Sept. 30 (UPI) -- U.S. regulators determined on Friday that insurance company American International Group is no longer "too big to fail."
The Financial Stability Oversight Council rescinded its determination that AIG's failure could pose a threat to U.S. financial stability, which was determined after the company nearly collapsed in 2008.
"The Council has worked diligently to thoroughly reevaluate whether AIG poses a risk to financial stability," Treasury Secretary Steven T. Mnuchin said. "This action demonstrates our commitment to act decisively to remove any designation if a company does not pose a threat to financial stability."
The decision to rescind the designation passed by a vote of 6-3, with Mnuchin and Federal Reserve Chair Janet Yellen voting in favor of the removal. Richard Cordray, director of the Consumer Financial Protection Bureau, voted against the move and SEC Chair Jay Clayton recused himself from the vote.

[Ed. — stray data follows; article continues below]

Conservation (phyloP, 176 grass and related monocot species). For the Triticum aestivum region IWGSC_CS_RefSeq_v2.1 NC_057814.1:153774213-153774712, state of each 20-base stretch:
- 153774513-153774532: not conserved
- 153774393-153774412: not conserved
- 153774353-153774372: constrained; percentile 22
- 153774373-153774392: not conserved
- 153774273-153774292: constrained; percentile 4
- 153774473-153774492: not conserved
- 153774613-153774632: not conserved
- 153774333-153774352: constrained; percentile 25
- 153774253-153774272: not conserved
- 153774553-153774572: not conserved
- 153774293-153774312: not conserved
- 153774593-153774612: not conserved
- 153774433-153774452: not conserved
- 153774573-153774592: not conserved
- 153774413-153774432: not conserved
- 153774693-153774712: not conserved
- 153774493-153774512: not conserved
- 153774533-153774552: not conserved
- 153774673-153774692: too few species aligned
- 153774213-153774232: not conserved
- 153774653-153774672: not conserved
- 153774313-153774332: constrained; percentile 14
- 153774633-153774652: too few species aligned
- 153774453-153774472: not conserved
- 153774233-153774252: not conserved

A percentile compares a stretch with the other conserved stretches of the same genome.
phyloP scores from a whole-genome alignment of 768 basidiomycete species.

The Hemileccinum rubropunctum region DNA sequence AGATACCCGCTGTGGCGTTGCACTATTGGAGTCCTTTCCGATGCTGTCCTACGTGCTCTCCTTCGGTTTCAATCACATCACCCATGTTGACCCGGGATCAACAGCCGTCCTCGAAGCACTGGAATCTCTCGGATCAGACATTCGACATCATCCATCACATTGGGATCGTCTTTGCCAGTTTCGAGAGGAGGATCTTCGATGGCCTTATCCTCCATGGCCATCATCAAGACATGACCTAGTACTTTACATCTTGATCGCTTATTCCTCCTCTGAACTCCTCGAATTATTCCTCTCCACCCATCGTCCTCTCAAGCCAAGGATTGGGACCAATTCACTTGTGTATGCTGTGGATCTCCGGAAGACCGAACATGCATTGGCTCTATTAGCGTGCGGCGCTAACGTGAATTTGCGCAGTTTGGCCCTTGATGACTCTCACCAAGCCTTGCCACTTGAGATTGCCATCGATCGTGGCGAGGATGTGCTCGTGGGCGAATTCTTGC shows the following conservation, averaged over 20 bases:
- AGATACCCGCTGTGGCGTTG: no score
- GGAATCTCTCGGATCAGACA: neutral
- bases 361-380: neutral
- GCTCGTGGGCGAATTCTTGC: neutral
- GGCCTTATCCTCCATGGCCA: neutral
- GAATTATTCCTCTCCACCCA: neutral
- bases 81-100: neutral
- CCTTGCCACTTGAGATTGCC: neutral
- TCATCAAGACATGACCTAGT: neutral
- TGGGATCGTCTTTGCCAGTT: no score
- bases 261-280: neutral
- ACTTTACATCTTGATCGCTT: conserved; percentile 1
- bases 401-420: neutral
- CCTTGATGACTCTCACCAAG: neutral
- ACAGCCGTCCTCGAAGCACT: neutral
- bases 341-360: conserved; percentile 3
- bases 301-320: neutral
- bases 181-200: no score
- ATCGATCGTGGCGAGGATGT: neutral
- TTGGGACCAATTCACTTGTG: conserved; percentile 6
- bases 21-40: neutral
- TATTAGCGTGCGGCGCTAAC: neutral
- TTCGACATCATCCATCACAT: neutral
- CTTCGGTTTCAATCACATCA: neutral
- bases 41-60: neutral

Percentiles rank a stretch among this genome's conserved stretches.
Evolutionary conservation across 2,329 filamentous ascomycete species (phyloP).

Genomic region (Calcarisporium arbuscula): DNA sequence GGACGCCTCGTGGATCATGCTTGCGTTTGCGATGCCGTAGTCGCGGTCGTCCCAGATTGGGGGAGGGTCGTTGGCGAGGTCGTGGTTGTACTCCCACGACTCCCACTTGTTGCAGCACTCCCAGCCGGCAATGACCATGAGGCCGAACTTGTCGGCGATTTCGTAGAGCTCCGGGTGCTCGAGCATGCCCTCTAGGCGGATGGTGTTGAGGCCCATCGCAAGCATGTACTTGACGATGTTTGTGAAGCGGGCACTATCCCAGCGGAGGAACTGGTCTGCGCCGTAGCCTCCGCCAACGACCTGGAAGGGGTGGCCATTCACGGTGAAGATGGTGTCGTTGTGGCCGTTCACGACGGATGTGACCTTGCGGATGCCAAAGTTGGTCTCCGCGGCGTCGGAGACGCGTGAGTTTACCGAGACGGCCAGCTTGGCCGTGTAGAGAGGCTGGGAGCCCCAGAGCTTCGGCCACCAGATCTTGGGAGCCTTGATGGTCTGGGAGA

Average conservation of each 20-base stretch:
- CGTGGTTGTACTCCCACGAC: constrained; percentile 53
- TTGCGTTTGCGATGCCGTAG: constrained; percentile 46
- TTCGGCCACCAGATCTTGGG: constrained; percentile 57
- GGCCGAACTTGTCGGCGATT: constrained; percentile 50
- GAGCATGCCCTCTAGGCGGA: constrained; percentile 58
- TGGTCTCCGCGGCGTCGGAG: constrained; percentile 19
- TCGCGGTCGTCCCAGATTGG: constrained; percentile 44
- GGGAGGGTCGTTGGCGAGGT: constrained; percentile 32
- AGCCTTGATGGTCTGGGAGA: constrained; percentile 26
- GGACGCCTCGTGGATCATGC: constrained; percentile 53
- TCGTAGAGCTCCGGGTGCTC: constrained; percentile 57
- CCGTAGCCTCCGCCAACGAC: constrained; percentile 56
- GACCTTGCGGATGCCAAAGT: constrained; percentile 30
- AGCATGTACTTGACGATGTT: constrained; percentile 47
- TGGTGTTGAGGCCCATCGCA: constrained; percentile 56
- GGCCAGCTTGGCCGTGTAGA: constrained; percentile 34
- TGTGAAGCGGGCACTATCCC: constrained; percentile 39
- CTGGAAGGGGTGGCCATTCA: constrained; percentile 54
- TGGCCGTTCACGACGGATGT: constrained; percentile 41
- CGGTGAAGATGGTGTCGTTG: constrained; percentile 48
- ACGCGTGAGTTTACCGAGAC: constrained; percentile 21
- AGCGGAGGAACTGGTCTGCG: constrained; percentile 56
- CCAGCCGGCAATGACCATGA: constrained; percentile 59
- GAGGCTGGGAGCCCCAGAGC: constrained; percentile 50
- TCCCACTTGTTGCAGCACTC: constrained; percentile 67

AIG was saved from collapse in 2008 by a $182 billion bailout from the federal government, which was paid back to taxpayers over the course of four years.
As a result of the decision, AIG will be free from the threat of more-stringent capital rules put in place after the bailout.
"The council's decision reflects the substantial and successful de-risking that AIG's employees have achieved since 2008," AIG CEO Brian Duperreault said. "The company is committed to continued vigilant risk management and to working closely with our numerous regulators to enable a strong AIG to continue to serve our clients."
Duperreault took over as CEO of the company in May after former CEO Peter Hancock stepped down from the position as the company reported a loss of $3.04 billion in the fourth quarter of 2016.